Acquisto writes, “The marked cliff is a direct result of Kentucky’s trigger law and six-week ban,” which legislators passed in hope of such a ruling. “The trigger law bans all abortions except when a pregnant person’s life is immediately threatened, and the six-week ban, or fetal-heartbeat law, outlaws abortions after fetal cardiac activity develops … usually around six weeks gestation.”
The trend is mirrored in more than a dozen states that have enacted similar policies since the decision in Dobbs v. Jackson Women’s Health Organization, according to estimates from the Guttmacher Institute, a policy research center that supports abortion rights. However, “In states that have preserved access, like Illinois, demand for the medical procedure has ballooned,” Acquisto writes.
“From January to June of this year, the number of abortions provided in Illinois grew by an estimated 69% (from 26,000 to roughly 45,000) compared with 2020, according to Guttmacher’s report. Across the board, states without abortion bans saw similar increases. Abortions in Virginia increased by 60%.”
Southern Illinois has the closest abortion access to Western Kentucky; the closest to Eastern Kentucky is in Bristol, Virginia.
Acquisto notes that these estimates are based on abortions reported by providers working in brick-and-mortar clinics and doctor’s offices, so “The true figures are likely even higher, since an estimated increase in abortion medication received by mail is not factored” into the estimates.
The Guttmacher Institute report did not include numbers from Kentucky. Acquisto got them through an open records request. She writes that the health cabinet is expected to publish its annual abortion report for 2022 this month; state law requires it to be published by Sept. 30 of each year.
Acquisto writes that before the state’s near-total abortion ban, “in a given month in Kentucky, between 300 and 400 abortions were provided, state data from recent years shows. . . . Most of the 13 were medication abortions, and most occurred in the second trimester, the latest being 21 weeks.”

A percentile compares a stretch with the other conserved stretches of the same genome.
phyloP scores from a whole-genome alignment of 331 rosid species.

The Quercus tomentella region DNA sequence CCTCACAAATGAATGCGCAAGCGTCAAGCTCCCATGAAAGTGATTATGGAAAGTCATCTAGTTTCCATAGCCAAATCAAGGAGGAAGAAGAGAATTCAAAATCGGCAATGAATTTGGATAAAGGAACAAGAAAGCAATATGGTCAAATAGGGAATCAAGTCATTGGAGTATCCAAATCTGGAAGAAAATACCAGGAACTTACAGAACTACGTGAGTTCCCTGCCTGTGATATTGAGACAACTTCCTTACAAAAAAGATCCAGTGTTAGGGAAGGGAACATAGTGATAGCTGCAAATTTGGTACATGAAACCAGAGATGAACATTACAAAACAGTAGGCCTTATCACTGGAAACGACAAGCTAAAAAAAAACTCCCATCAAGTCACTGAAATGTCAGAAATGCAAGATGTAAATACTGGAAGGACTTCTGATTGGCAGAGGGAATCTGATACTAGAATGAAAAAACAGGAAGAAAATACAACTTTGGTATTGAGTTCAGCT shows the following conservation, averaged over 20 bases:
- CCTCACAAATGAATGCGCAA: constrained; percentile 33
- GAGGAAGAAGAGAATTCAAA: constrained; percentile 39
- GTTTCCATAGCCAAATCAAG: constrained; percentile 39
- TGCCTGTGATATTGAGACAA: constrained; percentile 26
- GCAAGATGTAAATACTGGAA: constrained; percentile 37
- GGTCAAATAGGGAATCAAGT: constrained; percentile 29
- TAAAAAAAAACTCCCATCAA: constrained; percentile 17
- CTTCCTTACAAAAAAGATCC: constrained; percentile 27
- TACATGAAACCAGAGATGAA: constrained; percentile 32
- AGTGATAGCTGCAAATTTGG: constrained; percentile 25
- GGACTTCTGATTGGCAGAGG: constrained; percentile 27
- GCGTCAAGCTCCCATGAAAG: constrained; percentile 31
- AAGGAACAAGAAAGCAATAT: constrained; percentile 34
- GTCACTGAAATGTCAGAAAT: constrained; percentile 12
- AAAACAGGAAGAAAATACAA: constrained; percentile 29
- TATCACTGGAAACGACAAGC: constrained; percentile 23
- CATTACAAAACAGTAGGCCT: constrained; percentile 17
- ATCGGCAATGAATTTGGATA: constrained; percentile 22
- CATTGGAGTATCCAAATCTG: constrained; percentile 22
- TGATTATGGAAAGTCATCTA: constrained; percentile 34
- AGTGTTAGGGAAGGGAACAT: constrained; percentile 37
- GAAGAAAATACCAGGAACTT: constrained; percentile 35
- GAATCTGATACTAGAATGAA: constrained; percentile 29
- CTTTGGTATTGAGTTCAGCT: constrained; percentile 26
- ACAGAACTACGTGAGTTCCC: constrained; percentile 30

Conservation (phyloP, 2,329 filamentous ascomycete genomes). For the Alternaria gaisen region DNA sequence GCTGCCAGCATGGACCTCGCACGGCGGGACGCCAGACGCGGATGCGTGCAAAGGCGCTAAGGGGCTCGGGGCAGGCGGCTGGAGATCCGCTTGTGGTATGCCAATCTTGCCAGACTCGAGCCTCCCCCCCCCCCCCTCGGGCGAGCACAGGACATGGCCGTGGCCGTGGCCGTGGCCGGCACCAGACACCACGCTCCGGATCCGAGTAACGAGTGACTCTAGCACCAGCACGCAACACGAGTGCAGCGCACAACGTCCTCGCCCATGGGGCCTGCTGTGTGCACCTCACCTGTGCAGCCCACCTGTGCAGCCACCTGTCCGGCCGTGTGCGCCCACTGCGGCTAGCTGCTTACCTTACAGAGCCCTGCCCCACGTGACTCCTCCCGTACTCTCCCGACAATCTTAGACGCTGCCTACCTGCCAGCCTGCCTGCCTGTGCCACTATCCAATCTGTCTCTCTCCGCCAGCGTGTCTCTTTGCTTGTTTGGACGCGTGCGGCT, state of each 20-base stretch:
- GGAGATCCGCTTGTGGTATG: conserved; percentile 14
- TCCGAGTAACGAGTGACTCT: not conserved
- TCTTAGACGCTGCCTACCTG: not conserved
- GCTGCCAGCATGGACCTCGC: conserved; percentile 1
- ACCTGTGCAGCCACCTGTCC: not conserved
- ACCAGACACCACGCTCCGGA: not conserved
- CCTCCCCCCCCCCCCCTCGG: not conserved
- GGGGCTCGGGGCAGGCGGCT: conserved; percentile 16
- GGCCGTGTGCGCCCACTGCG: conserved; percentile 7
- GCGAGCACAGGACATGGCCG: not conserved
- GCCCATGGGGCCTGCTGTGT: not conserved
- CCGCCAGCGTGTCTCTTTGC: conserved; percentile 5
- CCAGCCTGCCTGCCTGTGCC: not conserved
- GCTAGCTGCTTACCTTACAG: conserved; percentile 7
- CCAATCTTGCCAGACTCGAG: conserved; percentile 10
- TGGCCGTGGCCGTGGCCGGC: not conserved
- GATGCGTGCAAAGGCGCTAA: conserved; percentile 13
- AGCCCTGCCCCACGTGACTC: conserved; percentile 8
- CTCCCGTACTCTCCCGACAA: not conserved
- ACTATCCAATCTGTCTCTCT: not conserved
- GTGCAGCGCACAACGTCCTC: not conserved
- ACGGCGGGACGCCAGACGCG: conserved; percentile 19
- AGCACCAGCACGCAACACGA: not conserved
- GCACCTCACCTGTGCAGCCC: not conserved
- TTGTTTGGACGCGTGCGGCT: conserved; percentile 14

She adds that the cabinet did not release the ages of the individuals who received abortions in Kentucky so far this year, stating that doing so could create an “unwarranted invasion of personal privacy” because so few abortions were reported. Historically, this information has been public.
Acquisto reports that piecemeal data provides some insight into how many Kentuckians are traveling out of state for this type of medical care.
“Before Indiana’s near-total abortion became law in August, state data showed 340 Kentuckians had traveled to the Hoosier state for abortions between January and March, representing roughly 90% of all abortions provided to non-residents,” she writes. ” In 2022, a total of 950 Kentuckians got abortions in Indiana, WFPL reported in June.”
That shows many people will continue to seek such care despite state bans, Tamarra Wieder, Kentucky state director of Planned Parenthood Alliance Advocates, told Acquisto.
“Kentuckians didn’t stop needing abortions, they’ve just been forced to go elsewhere,” Wieder said. “Those who had the means and the ability to leave the state are leaving the state for that type of care.”
Savannah Trebuna, co-director of KHJN’s abortion support fund, told Acquisto that before August, when Indiana banned abortion, 44% of people who the network’s hotline traveled to Indiana for abortions, and since then, KHJN has sent nearly 30 callers to Illinois.
Acquisto also notes the challenges Kentucky women face when they need a medically necessary abortion but their life is not immediately threatened, a situation that current law doesn’t allow a doctor to address.
Trebuna told Acquisto, “There have been cases where we’ve had callers who would have died had they continued their pregnancy, but because they weren’t actively dying in front of a doctor, they were still referred out of state.”